From the SolarTech weekly newsletter, October 18, 2010
SolarTech and San Jose State University - a Winning Team!
Building on a successful collaboration earlier in 2010, two teams of business students from the Sbona Honors Program at San José State are now studying aspects of residential solar adoption on behalf of SolarTech and its members. A team of finance students is validating the estimates of various PV calculators, while a marketing team is asking consumers about their reasons for adoption (or non-adoption) of rooftop solar panels.
Cooperation by SolarTech members in these studies - as well as planned interviews and surveys of solar HR managers - will help SolarTech and the industry advance their goal of promoting solar adoption in California.
The finance team of Chris Chow, Y Nguyen and Nick Sabbatini is comparing the predictions of public calculators such as NREL’s Solar Advisor Model for a range of California locations. They are also seeking actual performance data and will be testing the sensitivity of the various calculators.
The Sbona Honors Program sends SJSU’s highest performing undergraduate business students into the field to help clients solve a real problem. For the finance project, Jeremy Neigher of Clean Power Finance has been volunteering his time to serve as the SolarTech client representative, providing both industry knowledge and client feedback to the students.
A similar role is being played by Bob Couch of Orogen Marketing, who is working with the SJSU marketing students: Faith Ebrahimi, Irene Foelschow, Morgan Hancock, Jennifer Sarvian and Tam Tran. The team has drafted a consumer survey about homeowner adoption motivations, and is negotiating for access to a representative mailing list.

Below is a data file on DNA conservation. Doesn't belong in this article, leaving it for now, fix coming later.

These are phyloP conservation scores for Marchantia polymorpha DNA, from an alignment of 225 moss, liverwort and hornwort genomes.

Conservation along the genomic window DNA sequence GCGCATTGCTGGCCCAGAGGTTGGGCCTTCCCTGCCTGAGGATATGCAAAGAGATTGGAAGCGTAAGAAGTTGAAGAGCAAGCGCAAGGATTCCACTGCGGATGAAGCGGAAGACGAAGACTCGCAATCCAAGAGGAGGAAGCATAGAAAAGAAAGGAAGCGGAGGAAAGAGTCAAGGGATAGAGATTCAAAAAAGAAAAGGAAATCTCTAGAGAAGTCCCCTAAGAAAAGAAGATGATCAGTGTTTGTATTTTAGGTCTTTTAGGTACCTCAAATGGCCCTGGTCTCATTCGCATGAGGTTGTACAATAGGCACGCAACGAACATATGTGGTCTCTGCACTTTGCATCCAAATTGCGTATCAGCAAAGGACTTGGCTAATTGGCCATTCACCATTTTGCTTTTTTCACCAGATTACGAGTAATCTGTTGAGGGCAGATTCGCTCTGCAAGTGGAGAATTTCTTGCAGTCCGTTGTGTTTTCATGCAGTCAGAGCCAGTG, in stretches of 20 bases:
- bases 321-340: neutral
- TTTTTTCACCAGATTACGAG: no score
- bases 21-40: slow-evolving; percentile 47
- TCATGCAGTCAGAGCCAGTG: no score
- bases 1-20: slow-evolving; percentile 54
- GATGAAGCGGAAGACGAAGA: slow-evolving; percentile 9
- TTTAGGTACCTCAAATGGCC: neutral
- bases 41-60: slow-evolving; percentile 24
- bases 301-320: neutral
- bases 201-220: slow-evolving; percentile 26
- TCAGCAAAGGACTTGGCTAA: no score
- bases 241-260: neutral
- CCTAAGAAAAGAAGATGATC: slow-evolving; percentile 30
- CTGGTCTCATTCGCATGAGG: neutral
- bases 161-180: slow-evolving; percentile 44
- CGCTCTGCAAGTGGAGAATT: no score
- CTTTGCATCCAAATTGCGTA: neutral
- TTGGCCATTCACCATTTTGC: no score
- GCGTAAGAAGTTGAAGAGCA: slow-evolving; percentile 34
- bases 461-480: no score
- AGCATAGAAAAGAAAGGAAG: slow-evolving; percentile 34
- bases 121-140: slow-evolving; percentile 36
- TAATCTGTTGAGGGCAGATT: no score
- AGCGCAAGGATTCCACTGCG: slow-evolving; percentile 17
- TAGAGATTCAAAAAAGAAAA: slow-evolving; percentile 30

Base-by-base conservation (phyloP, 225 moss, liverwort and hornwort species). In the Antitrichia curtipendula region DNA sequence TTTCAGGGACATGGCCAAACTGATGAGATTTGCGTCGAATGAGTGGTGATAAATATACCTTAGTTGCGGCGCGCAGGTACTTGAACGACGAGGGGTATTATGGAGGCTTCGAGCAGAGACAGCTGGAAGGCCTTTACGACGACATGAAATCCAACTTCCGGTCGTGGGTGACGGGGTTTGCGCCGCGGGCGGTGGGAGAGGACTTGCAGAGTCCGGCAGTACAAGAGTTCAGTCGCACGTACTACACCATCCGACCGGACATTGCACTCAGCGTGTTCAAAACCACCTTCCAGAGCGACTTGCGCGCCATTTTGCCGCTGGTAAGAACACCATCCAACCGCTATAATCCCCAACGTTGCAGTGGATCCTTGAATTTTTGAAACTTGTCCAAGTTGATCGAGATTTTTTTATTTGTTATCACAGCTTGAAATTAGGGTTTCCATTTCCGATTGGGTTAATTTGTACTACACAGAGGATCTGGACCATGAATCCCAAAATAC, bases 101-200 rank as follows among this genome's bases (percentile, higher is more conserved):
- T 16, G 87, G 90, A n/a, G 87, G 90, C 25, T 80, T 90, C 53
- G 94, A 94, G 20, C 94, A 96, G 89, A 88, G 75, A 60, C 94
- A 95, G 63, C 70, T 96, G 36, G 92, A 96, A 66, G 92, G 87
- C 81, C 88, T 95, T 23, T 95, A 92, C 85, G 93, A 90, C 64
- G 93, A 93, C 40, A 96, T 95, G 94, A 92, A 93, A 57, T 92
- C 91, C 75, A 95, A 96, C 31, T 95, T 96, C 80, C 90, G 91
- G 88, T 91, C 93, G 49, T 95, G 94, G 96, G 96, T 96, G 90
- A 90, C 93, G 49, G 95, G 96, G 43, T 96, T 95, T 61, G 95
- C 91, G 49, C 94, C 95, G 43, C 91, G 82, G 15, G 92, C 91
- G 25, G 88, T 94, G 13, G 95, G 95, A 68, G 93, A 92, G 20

The students were selected by Prof. Bill Devincenzi and Prof. Rob Vitale from their respective honors classes. Both teams are also getting feedback from David McFeely of SolarTech and Joel West of SJSU.
In the Spring, teams provided by Prof. Devincenzi and Prof. West studied the features of the solar calculators and surveyed local government attitudes towards streamlining installation permits. The studies are available on the SolarTech website (free for members, nominal fee for non-members) and summaries are available on the SJSU Solar Workforce blog: solarwork.blogspot.com.
Finally, another group of students will be studying the staffing needs of Bay Area solar companies, both large and small. The 43 students are undergraduate human resources majors taking a HR staffing class taught by Prof. Lauren Ramsay.
The students will be interviewing HR managers — or in some cases, business owners — to discuss their most important job categories, and the knowledge, skills and abilities required for these jobs. The interviews will both provide in-depth insights into workforce needs and also prepare the next generation of HR professionals to work in the cleantech sector.
Beginning in early 2011, SJSU plans a follow up from the interviews with a series of quarterly surveys of California’s solar industry employers. The surveys are being run by Prof. Meghna Virick, as part of the two-year SolarTech Workforce Innovations Collaborative (SWIC).
For more information about SJSU’s collaboration with SolarTech, contact Joel West at Joel.West@sjsu.edu.